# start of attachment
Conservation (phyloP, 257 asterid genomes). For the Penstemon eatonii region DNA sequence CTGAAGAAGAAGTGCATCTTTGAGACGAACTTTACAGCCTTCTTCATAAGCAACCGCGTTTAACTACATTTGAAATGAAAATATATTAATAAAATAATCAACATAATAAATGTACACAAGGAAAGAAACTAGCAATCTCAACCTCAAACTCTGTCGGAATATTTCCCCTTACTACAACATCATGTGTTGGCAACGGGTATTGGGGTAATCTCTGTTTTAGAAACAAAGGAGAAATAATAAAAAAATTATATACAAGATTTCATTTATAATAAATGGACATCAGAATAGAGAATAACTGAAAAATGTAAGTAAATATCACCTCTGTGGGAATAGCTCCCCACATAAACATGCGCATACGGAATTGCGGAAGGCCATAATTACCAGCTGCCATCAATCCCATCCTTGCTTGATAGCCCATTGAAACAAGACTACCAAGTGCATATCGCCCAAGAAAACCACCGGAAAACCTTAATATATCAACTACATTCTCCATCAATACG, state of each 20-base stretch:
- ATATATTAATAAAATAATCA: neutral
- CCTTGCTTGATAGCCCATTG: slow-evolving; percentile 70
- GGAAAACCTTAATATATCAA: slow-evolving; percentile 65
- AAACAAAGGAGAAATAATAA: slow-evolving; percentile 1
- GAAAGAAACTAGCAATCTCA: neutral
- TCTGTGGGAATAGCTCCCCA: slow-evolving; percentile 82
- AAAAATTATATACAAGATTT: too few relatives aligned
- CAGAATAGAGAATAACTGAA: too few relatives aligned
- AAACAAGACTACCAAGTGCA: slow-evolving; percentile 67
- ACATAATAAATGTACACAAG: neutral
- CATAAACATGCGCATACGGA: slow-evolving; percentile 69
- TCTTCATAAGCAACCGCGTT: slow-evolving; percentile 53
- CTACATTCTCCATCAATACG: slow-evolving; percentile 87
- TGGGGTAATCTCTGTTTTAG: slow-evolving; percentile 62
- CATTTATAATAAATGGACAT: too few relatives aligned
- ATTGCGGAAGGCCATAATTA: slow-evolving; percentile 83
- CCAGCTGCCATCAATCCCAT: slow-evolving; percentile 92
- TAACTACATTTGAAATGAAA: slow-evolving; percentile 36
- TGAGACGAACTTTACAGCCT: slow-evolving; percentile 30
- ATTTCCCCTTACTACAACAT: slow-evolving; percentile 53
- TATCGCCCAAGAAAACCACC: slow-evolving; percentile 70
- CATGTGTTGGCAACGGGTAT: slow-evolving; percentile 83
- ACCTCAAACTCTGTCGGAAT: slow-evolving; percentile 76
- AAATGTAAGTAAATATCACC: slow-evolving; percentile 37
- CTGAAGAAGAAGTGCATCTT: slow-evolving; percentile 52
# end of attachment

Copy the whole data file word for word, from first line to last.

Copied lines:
Conservation (phyloP, 257 asterid genomes). For the Penstemon eatonii region DNA sequence CTGAAGAAGAAGTGCATCTTTGAGACGAACTTTACAGCCTTCTTCATAAGCAACCGCGTTTAACTACATTTGAAATGAAAATATATTAATAAAATAATCAACATAATAAATGTACACAAGGAAAGAAACTAGCAATCTCAACCTCAAACTCTGTCGGAATATTTCCCCTTACTACAACATCATGTGTTGGCAACGGGTATTGGGGTAATCTCTGTTTTAGAAACAAAGGAGAAATAATAAAAAAATTATATACAAGATTTCATTTATAATAAATGGACATCAGAATAGAGAATAACTGAAAAATGTAAGTAAATATCACCTCTGTGGGAATAGCTCCCCACATAAACATGCGCATACGGAATTGCGGAAGGCCATAATTACCAGCTGCCATCAATCCCATCCTTGCTTGATAGCCCATTGAAACAAGACTACCAAGTGCATATCGCCCAAGAAAACCACCGGAAAACCTTAATATATCAACTACATTCTCCATCAATACG, state of each 20-base stretch:
- ATATATTAATAAAATAATCA: neutral
- CCTTGCTTGATAGCCCATTG: slow-evolving; percentile 70
- GGAAAACCTTAATATATCAA: slow-evolving; percentile 65
- AAACAAAGGAGAAATAATAA: slow-evolving; percentile 1
- GAAAGAAACTAGCAATCTCA: neutral
- TCTGTGGGAATAGCTCCCCA: slow-evolving; percentile 82
- AAAAATTATATACAAGATTT: too few relatives aligned
- CAGAATAGAGAATAACTGAA: too few relatives aligned
- AAACAAGACTACCAAGTGCA: slow-evolving; percentile 67
- ACATAATAAATGTACACAAG: neutral
- CATAAACATGCGCATACGGA: slow-evolving; percentile 69
- TCTTCATAAGCAACCGCGTT: slow-evolving; percentile 53
- CTACATTCTCCATCAATACG: slow-evolving; percentile 87
- TGGGGTAATCTCTGTTTTAG: slow-evolving; percentile 62
- CATTTATAATAAATGGACAT: too few relatives aligned
- ATTGCGGAAGGCCATAATTA: slow-evolving; percentile 83
- CCAGCTGCCATCAATCCCAT: slow-evolving; percentile 92
- TAACTACATTTGAAATGAAA: slow-evolving; percentile 36
- TGAGACGAACTTTACAGCCT: slow-evolving; percentile 30
- ATTTCCCCTTACTACAACAT: slow-evolving; percentile 53
- TATCGCCCAAGAAAACCACC: slow-evolving; percentile 70
- CATGTGTTGGCAACGGGTAT: slow-evolving; percentile 83
- ACCTCAAACTCTGTCGGAAT: slow-evolving; percentile 76
- AAATGTAAGTAAATATCACC: slow-evolving; percentile 37
- CTGAAGAAGAAGTGCATCTT: slow-evolving; percentile 52